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Per many definitions found via a quick Internet search, collusion is generally defined as:

    Collusion is an agreement, usually illegal and therefore secretive, which occurs between two or more persons to limit open competition by deceiving, misleading, or defrauding others of their legal rights, or to obtain an objective forbidden by law typically by defrauding or gaining an unfair advantage.

We ask here, “What is collusion at an auction?”

Collusion at an auction can involve bidders (buyers), sellers, and/or auctioneers. Unfortunately, there are numerous citations of auction collusion cases in the United States each year, involving all of the aforementioned. Here we’ll analyze the various types.

Bidders (Buyers) collusion
Typically, bidders collude by agreeing with each other to not bid against each other, allowing prices to decrease accordingly. Then, those who were involved in the collusion later divide up or apportion the excess profits made by each buying at a discount; sometimes a second auction follows the victimized auction involving only the participants in the collusion.

Seller collusion
Sellers collude generally by bidding on their own items, or employing someone to bid for them, to falsely increase prices buyers are required to pay. While there are instances where sellers are permitted to bid, usually collusion involves illegal activity, where such bidding is either not disclosed, and/or not permitted.

Auctioneer collusion
Auctioneers can collude by either misrepresenting items they are selling, or selling them quick to a bidder who is bidding for the auctioneer’s interest. Alternately, auctioneers sometimes bid with the sole intent of raising prices that the buyer(s) must pay.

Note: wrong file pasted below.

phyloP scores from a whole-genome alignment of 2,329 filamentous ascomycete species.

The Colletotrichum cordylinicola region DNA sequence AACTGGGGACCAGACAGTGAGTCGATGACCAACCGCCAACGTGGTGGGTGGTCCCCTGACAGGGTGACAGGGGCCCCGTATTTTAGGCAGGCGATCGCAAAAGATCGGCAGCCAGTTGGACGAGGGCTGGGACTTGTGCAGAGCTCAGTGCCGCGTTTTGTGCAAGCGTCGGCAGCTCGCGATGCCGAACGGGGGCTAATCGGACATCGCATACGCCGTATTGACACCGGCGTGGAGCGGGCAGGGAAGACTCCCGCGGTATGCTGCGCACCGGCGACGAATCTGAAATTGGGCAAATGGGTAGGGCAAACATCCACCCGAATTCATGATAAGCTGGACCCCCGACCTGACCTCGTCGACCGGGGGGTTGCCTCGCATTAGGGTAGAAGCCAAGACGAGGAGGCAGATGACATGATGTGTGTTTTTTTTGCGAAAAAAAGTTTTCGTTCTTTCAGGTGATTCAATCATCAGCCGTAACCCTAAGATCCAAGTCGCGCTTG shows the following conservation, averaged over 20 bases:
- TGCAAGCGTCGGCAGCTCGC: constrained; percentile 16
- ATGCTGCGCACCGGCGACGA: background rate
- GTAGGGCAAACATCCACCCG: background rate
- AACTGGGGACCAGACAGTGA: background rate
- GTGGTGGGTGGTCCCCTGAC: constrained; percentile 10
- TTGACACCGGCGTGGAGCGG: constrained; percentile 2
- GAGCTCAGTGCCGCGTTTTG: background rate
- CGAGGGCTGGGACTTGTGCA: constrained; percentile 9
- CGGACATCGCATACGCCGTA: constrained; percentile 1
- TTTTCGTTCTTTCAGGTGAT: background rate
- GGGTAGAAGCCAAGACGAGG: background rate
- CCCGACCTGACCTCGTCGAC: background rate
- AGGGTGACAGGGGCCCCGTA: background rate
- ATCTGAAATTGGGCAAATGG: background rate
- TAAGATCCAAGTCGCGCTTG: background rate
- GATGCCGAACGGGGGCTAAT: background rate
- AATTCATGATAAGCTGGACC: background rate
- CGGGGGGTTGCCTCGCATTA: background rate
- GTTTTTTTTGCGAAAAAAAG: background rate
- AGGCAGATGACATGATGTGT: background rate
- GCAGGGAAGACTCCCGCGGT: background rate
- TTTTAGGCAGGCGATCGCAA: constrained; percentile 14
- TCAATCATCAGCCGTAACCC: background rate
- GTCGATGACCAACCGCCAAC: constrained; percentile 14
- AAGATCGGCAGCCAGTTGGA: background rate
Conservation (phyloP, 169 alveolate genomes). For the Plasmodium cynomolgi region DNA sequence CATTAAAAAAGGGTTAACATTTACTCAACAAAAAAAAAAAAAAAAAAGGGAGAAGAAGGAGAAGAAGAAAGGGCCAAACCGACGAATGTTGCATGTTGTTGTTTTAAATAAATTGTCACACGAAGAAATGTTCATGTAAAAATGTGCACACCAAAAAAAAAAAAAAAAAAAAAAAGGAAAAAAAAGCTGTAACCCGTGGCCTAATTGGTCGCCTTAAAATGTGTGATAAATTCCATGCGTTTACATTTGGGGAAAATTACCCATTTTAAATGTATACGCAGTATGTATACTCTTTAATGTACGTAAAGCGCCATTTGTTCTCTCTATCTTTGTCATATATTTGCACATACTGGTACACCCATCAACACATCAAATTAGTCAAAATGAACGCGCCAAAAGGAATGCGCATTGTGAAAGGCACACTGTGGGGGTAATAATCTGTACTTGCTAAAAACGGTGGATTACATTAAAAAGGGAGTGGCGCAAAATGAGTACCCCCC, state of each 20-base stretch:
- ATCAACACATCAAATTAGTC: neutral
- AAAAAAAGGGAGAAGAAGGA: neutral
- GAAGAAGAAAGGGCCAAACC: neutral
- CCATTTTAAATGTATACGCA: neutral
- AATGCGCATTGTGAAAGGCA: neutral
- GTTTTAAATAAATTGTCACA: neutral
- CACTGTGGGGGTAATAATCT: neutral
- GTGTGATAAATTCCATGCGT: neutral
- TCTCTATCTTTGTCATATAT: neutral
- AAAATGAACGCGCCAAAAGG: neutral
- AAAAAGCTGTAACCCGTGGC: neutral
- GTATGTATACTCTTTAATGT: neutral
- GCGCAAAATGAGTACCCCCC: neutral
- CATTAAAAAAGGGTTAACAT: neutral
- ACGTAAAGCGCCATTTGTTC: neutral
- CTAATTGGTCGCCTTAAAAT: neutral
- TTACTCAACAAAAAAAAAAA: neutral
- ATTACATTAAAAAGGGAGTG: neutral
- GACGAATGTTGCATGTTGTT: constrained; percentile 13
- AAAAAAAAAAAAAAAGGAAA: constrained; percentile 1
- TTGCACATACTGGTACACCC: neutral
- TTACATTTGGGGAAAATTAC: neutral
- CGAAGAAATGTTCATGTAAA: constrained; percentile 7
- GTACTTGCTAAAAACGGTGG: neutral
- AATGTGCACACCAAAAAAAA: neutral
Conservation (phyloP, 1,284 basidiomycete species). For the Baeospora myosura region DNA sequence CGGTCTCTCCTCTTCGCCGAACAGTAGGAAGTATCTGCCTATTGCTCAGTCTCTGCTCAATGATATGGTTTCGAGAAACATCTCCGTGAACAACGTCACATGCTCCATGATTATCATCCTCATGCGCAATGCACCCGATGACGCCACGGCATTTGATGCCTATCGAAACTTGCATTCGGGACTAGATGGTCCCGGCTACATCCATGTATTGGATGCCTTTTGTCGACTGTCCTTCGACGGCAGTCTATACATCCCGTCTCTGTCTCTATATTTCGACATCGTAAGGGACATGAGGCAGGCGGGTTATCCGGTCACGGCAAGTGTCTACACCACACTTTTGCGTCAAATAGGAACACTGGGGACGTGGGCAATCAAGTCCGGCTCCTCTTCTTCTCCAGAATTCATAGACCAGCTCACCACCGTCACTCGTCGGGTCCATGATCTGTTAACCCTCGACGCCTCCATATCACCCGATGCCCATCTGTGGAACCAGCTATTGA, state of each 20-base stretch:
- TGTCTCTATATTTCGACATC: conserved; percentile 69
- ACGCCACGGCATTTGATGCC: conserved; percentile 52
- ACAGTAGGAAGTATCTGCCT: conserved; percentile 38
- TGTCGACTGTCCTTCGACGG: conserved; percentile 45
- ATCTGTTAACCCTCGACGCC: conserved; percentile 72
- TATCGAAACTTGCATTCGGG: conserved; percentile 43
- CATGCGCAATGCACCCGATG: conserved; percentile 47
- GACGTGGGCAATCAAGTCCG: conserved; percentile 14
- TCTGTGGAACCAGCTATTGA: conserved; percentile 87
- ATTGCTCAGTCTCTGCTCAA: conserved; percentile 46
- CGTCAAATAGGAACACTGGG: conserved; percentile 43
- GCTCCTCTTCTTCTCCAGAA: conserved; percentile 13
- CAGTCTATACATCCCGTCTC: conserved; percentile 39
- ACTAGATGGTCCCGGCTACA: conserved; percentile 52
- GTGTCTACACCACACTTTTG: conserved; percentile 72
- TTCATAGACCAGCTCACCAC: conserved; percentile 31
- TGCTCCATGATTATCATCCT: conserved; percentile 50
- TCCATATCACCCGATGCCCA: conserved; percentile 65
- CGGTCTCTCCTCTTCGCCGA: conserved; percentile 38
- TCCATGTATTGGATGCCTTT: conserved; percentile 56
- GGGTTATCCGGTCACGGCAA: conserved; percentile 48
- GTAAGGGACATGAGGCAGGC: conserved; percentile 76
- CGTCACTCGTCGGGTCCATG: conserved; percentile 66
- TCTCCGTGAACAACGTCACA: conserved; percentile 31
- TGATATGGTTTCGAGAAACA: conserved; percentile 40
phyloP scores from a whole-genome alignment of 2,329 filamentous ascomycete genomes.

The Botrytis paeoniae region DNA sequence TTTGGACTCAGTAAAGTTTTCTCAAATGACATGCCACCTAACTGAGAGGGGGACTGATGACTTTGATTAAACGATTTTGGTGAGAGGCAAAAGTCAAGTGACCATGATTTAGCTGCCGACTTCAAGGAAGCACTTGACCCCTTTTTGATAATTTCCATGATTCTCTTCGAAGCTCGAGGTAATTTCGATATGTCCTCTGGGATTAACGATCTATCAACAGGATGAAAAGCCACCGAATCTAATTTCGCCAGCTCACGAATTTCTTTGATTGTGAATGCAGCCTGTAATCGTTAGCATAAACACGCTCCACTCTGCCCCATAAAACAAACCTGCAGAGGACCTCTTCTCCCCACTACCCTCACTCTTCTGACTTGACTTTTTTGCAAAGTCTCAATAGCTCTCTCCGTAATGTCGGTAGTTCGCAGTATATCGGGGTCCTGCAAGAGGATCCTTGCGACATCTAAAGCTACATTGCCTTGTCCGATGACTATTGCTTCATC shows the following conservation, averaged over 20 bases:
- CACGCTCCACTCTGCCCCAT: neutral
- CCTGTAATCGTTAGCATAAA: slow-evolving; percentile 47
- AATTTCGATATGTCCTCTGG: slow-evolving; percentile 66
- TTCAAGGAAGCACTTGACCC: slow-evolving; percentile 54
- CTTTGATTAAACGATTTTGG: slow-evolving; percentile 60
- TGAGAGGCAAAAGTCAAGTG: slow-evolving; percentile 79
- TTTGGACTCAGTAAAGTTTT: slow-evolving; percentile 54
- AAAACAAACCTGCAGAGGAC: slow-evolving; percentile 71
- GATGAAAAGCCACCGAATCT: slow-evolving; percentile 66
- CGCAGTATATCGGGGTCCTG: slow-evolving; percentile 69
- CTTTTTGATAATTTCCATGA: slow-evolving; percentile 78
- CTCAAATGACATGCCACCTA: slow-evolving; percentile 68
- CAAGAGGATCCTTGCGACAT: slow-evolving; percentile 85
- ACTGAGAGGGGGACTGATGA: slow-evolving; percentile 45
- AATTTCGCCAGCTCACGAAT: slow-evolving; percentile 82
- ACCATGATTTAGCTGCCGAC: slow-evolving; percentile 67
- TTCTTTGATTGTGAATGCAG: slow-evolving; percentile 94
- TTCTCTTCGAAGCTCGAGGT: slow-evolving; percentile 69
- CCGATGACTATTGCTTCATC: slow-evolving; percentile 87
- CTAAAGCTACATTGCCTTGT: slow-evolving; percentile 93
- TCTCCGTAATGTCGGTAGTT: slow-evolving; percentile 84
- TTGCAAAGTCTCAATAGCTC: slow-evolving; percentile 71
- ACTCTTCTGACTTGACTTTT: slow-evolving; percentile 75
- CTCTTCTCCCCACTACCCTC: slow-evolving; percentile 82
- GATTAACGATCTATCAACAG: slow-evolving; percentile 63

It is worth noting that often when these types of cases are brought forth, the Sherman Antitrust Act is mentioned as the standard which those involved have violated.

The Sherman Antitrust Act was named after Senator John Sherman, an Ohio Republican and chairman of the Senate Finance Committee; the Act was signed into law by President Benjamin Harrison on July 2, 1890. As late as 1993, the United States Supreme Court commented about the Sherman Antitrust Act with these remarks:

    “The purpose of the [Sherman] Act is not to protect businesses from the working of the market; it is to protect the public from the failure of the market. The law directs itself not against conduct which is competitive, even severely so, but against conduct which unfairly tends to destroy competition itself.”

Collusion is not unique to the live auction business. In fact, I suspect that collusion is more rampant in the online auction business than the live auction business. However, I also suspect that the occurrences in the live auction business are more often discovered due to the open nature of a live auction.

Auctioneers confronted with even strong evidence of collusion are often times pressed to do anything about it. If two bidders actually say, aloud, “Let’s not bid against each other, and later we’ll divvy up the profits …” then an auctioneer may be able to bar those two bidders from participating in the auction, and take other action against them. However, it is rarely so blatant, or easy to prove.

Auctions represent fair, open, market price discovery in their purest form. Collusion can quickly distort realized prices and harm bidders (buyers), sellers and auctioneers. Those participating in collusion should be punished to help preserve the public’s confidence in auction marketing.

Mike Brandly, Auctioneer, CAI, AARE has been an auctioneer and certified appraiser for over 30 years. His company’s auctions are located at: Mike Brandly, Auctioneer, Keller Williams Auctions and Goodwill Columbus Car Auction. His Facebook page is: www.facebook.com/mbauctioneer. He is Executive Director of The Ohio Auction School.